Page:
This physical participatory activity aims to support experiential learning and dialogue on the concept of “resilience”. Players become donors or subsistence farmers and face changing risks. They must make individual and collective decisions, with consequences. Rich discussions emerge, and there will be winners and losers.
Communication skills, decision making under uncertainty, role of donors in humanitarian and development work
Facilitator skill level
4 out of 5 stars
Community members /donors/ disaster managers/ volunteers/ branch officers etc.
Number of players
10 to 40 players
Time needed for gameplay/discussion
60 to 120 minutes (depending on experience of facilitator, group size, and desired level of discussion during gameplay).
- Die: 1 (to represent rains – preferably bigger than a fist so people can see number from afar)
- Umbrella: 1 (to indicate protection against too much rain)
- Bucket: 1 (to indicate protection against too little rain)
- Truncated cone: 1 (to represent rains under climate change)
- Frisbee: 1 (can be any object that acts as a coin to flip)
- Normal Beans: 10 “normal” beans per player (big beans are better for gameplay)
- Special Beans: 1 red token per player
- String: about 20 feet
- Blank sheets of paper: 6
- Prizes: for winning farmer, for winning donor, and for winning village
- Printouts: Player sheets (1 per player), Game assistant sheets (1 each), and Facilitator’s sheet.
PowerPoint projection, audio equipment for amplifying facilitator
with large groups
Game Facilitator: 1
Game assistants: 2 for up to 15 players, 3 assistants if more players
Play space requirements
An open, rectangular space that can accommodate all participants walk about the room
1. Villages: Lay the string on the floor along the middle of the room, parallel to one of the sides – thus dividing the room in two long rectangular sectors. Each sector of the room constitutes a village. The string represents a river that farmers cannot cross: it is a national border – therefore the neighbouring villages are in different countries.
2. Umbrella and bucket: Place them at opposite sides of the room, near the end of the string dividing the room in half. Within each village, the area near the umbrella represents “flood protection” (farmers standing there do not lose beans in case of floods), the area near the bucket represents “drought protection” (farmers standing there do not lose beans in case of droughts), and the central area represents “no disaster protection”.
3. Blank sheets of paper: Each village gets 3. Place each sheet on the floor within a village, one for “flood protection”, one for “drought protection”, and one for “no disaster protection”
4. Two bowls with special beans: Each bowl should contain half of all the special beans (for example, for 24 players, each bowl must contain 12 special beans). These bowls will be given to players taking the role of donors.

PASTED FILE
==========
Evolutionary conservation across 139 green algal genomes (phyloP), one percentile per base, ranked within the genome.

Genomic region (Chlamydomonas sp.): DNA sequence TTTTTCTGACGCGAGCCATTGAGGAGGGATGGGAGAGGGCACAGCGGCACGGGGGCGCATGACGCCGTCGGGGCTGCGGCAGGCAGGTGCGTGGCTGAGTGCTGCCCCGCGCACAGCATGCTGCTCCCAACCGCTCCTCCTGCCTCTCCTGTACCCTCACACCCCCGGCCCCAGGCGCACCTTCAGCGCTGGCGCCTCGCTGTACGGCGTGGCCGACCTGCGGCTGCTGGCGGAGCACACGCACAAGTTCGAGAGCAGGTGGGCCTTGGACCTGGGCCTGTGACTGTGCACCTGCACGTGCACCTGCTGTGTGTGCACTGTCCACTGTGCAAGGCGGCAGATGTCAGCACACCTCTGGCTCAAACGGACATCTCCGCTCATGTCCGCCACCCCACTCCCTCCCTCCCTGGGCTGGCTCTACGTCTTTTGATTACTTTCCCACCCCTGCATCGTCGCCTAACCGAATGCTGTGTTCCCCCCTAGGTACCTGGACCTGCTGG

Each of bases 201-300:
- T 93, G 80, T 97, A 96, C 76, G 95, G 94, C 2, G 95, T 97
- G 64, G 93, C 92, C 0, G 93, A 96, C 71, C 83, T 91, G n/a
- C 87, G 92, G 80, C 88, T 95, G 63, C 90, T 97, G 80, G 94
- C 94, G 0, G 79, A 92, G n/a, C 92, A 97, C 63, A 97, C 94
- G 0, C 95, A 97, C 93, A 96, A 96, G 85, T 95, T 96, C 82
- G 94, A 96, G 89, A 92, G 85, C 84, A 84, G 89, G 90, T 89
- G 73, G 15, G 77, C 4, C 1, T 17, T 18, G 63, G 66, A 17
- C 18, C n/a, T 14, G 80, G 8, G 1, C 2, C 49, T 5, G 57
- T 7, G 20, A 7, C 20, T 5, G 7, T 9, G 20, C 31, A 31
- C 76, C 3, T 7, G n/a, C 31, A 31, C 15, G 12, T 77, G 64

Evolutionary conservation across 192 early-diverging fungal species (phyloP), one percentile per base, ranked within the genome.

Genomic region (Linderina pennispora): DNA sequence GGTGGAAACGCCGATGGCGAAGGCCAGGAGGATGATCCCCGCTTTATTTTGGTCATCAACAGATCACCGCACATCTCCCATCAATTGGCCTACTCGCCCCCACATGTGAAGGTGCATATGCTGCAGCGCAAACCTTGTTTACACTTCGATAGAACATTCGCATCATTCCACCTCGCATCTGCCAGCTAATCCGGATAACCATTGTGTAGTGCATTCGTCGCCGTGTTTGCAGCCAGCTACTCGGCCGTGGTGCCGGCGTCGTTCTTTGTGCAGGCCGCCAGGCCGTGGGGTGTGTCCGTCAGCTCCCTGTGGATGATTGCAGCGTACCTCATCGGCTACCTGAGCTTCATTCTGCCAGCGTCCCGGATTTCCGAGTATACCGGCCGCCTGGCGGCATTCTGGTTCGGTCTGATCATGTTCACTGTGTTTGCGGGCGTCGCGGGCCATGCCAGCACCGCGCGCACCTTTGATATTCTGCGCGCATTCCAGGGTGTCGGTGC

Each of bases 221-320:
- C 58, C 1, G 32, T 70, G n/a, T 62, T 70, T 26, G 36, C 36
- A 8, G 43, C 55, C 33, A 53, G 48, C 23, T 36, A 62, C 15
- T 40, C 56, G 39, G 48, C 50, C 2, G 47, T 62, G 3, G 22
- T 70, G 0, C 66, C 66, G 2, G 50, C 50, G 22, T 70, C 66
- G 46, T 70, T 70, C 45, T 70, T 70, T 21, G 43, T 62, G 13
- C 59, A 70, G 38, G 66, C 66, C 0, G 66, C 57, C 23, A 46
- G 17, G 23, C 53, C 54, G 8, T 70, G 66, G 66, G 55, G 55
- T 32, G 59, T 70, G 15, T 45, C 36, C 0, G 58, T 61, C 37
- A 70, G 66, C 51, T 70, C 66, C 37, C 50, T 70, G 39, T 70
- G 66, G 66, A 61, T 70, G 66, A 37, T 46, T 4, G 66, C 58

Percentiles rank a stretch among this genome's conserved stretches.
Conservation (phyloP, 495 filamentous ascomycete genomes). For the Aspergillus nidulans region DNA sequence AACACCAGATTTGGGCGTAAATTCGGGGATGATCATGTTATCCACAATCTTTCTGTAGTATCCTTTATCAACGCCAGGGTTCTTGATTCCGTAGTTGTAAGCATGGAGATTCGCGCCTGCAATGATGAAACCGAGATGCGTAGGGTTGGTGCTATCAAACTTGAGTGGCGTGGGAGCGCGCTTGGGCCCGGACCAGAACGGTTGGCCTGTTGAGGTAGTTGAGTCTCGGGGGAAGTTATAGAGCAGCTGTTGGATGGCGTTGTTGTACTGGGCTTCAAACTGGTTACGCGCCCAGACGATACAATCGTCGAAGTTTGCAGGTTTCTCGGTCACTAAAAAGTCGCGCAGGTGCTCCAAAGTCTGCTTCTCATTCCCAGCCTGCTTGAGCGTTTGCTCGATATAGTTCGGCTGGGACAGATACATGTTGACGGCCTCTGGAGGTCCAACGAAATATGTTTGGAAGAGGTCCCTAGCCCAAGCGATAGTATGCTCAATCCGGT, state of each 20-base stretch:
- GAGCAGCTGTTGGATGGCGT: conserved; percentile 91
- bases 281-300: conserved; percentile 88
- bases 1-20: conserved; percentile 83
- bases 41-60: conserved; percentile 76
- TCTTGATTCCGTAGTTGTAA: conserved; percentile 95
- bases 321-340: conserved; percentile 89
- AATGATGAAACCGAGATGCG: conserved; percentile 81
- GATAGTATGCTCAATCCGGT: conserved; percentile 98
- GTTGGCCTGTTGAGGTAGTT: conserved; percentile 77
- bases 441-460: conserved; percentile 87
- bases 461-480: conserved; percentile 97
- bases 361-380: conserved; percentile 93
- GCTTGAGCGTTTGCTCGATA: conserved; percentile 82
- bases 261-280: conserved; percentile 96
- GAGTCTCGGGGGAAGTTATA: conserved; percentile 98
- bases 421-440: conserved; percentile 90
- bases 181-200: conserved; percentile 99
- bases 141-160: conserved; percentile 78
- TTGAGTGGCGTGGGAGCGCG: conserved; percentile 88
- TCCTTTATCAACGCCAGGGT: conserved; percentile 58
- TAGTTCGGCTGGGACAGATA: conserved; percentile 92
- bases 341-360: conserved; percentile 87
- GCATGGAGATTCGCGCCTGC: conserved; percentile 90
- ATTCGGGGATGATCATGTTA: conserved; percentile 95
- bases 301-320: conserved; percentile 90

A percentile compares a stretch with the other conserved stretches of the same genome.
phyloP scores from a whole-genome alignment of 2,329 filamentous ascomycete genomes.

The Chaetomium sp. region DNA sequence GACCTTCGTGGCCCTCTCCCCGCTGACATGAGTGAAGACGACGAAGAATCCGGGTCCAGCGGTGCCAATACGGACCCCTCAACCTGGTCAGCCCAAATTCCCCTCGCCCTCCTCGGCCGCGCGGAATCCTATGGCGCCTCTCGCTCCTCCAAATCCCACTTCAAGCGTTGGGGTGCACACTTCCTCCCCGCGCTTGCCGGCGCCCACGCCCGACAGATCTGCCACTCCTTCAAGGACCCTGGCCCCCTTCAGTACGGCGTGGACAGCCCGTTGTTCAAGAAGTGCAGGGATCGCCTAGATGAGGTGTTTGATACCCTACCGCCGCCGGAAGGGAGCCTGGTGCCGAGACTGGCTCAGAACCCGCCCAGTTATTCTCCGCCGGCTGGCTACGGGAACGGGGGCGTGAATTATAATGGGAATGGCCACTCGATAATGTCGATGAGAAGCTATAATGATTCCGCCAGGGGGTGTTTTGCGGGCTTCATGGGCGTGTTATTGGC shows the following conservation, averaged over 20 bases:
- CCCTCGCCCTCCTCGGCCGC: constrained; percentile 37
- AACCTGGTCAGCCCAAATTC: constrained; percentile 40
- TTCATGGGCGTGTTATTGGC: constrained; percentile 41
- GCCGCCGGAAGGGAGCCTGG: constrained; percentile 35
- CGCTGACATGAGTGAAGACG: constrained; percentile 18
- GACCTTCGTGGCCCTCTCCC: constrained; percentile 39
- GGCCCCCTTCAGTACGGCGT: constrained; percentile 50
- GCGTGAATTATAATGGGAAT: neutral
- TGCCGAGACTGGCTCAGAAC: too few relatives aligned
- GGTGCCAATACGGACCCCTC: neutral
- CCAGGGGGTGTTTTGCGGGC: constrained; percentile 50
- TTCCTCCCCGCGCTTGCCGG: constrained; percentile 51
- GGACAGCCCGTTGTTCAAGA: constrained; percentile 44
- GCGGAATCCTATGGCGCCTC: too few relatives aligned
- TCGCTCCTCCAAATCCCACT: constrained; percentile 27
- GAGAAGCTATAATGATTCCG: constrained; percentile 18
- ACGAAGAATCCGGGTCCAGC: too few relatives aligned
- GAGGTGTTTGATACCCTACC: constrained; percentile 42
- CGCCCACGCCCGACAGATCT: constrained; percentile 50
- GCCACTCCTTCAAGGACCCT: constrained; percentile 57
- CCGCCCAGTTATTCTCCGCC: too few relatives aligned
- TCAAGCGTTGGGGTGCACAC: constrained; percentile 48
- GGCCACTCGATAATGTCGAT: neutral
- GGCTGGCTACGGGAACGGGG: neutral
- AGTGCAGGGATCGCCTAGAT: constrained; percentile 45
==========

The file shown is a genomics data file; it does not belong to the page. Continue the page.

5. Three bowls with normal beans: give each game assistant a bowl with normal beans, as well as a game assistant sheet. One assistant is in charge of the “flood protections” area of both villages, another is in charge of the “drought protection” area. The “no disaster protection” area is covered by a third assistant, or by the facilitator.
6. Two villages: split players into two teams (ideally each subgroup should be similar in terms of gender, hierarchy, discipline, etc). Each team occupies one of the villages. Choose a name for each village. Give one normal bean and a player sheet to each farmer.
7. Select donors: 2 players in each village are “hired” by donor (selected by facilitator, or by team). Donors leave the village, go to the side, and receive the bowl of special beans.
1) Remind farmers of their choices (Go towards umbrella for “flood protection”, towards bucket for “drought protection”, and to center for “no disaster protection”)
2) Players make decisions (donors about whether and where to place special beans, and farmers about whether to seek disaster protection and taking special beans)
5) Collection of upfront payment (1 bean) for those who sought flood or drought protection
6) Roll of the die
7) Game assistants give or take beans according to farmers’ choice and roll of the die
8) Throughout the round facilitator can share remarks about observed behaviour
9) Next round begins
At the start of the 2nd round, introduce new conditions affecting player decisions
At the third or fourth round, introduce climate change. Show new device for random generation of disasters or not (in the case of truncated cone: “drought” if small base on the floor; “flood” if small base on the floor; no disaster otherwise).
See Facilitation Guide for step-by-step facilitation guidance.
Donors cannot converse with farmers until beginning of fifth turn.
Players must make decisions before countdown, there will be roll of the die, and outcomes depending on player choices and random rains.
At the time the countdown is over, players must be stay standing.
“Dissolving Disasters” is a game deliberately designed with system flexibility, in order to enable people and organizations to explore possible modifications to game rules and narrative aimed at better capturing aspects of the relationships between context, decisions and consequences. The donor role can be removed from this game as well.
This game was designed for the Rockefeller Foundation Workshop Series on Resilience, held in New York City during July and August 2011.
This game was developed with support from the American Red Cross (International Services Team), and from a research grant to the Red Cross/Red Crescent Climate Centre from the Climate and Development Knowledge Network (CDKN Action Lab Innovation Fund).